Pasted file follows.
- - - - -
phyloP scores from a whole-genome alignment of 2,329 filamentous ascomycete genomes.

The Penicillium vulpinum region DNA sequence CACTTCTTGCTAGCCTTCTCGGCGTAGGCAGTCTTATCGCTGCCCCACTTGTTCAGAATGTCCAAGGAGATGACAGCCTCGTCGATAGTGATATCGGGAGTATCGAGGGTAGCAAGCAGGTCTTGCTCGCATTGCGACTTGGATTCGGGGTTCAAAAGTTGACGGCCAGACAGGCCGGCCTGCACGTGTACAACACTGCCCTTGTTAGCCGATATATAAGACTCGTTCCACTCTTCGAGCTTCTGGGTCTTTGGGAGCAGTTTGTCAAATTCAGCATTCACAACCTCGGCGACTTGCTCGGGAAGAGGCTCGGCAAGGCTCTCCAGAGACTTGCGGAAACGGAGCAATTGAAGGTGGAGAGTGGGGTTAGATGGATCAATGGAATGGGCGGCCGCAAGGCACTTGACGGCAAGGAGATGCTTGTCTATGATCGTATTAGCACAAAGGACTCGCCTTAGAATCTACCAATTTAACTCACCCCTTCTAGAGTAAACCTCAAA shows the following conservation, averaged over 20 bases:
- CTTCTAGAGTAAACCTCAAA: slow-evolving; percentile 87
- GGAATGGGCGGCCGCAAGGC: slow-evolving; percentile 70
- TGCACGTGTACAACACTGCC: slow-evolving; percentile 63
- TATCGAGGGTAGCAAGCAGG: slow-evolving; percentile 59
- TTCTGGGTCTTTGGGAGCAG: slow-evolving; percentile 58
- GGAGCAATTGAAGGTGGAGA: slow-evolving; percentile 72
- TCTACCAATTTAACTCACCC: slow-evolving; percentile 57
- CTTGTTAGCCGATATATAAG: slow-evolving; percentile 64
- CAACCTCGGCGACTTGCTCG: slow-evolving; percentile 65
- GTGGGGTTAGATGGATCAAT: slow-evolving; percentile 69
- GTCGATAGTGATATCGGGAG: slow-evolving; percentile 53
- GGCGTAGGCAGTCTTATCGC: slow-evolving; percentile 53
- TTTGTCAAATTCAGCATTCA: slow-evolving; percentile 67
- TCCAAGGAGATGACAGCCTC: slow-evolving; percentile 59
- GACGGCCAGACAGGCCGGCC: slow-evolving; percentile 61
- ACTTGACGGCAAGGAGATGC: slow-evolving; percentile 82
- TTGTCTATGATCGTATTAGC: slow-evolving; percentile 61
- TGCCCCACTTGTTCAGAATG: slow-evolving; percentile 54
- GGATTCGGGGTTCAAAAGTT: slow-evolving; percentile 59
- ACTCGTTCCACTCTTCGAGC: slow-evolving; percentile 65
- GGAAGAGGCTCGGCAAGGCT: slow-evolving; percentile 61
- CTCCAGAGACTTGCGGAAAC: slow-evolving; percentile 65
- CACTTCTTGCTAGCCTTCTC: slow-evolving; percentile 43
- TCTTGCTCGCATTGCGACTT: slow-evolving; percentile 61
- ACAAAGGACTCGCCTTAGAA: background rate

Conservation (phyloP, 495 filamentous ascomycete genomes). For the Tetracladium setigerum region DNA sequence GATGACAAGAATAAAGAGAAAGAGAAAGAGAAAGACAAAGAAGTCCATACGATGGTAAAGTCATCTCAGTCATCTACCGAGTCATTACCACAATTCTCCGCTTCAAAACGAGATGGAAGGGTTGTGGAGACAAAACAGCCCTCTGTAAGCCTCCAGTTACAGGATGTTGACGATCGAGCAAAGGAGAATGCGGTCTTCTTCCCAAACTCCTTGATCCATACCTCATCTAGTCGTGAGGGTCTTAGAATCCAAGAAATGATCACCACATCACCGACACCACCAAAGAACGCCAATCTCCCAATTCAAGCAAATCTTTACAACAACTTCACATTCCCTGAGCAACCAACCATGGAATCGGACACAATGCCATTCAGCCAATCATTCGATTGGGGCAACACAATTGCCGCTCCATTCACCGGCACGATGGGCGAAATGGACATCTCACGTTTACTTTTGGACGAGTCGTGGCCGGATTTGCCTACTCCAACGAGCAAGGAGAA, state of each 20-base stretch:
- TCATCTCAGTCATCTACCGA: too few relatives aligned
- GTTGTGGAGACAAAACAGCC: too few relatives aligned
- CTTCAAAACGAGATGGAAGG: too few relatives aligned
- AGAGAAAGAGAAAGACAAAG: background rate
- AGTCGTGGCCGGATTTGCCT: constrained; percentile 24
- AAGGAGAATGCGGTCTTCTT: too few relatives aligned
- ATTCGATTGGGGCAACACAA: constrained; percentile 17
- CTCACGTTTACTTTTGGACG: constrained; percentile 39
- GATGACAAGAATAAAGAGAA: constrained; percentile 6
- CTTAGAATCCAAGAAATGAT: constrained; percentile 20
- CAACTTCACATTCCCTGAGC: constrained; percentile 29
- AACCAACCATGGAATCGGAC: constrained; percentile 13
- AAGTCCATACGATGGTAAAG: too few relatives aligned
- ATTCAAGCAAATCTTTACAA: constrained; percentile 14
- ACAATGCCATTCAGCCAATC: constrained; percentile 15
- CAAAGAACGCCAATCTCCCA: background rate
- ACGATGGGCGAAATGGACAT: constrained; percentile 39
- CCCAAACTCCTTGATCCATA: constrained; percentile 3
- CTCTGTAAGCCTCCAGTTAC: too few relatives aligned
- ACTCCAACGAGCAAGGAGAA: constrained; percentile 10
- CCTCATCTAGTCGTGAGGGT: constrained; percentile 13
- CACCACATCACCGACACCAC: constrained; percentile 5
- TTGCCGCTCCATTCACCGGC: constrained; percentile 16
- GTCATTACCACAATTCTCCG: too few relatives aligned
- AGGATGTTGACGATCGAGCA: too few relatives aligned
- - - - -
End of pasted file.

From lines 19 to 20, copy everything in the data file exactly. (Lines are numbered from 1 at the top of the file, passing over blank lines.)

- TTGTCTATGATCGTATTAGC: slow-evolving; percentile 61
- TGCCCCACTTGTTCAGAATG: slow-evolving; percentile 54